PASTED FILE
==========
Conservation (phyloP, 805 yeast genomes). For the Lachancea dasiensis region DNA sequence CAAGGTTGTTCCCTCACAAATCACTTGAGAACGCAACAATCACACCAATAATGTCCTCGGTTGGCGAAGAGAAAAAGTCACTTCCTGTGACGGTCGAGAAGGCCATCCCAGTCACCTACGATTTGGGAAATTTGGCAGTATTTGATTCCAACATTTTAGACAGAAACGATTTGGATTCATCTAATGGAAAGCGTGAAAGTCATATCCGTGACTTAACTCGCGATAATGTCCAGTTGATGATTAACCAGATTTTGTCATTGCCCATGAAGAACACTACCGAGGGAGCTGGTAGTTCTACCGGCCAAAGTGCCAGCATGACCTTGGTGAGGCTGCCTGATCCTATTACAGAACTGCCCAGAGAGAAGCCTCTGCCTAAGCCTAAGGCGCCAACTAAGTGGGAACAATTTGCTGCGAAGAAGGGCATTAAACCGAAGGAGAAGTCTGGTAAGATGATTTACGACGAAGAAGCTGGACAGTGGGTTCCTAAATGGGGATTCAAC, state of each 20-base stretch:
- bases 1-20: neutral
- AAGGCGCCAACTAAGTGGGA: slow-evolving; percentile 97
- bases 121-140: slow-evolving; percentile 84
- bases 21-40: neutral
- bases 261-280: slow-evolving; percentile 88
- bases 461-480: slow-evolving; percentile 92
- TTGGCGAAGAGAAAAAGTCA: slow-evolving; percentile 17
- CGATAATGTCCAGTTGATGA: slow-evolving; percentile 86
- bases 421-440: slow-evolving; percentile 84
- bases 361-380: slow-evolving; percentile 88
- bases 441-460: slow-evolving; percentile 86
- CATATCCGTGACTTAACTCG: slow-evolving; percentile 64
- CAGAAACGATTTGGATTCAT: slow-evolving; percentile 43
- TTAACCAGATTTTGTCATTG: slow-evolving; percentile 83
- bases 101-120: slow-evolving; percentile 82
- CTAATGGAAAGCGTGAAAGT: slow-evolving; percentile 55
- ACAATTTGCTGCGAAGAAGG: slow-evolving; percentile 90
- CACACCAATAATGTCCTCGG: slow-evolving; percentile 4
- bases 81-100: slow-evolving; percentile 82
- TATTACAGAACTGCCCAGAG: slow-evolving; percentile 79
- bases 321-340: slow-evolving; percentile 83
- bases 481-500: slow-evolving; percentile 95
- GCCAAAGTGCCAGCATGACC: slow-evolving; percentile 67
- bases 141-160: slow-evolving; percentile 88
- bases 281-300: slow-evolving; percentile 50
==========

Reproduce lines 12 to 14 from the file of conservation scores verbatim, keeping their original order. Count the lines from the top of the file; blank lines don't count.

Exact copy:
- bases 441-460: slow-evolving; percentile 86
- CATATCCGTGACTTAACTCG: slow-evolving; percentile 64
- CAGAAACGATTTGGATTCAT: slow-evolving; percentile 43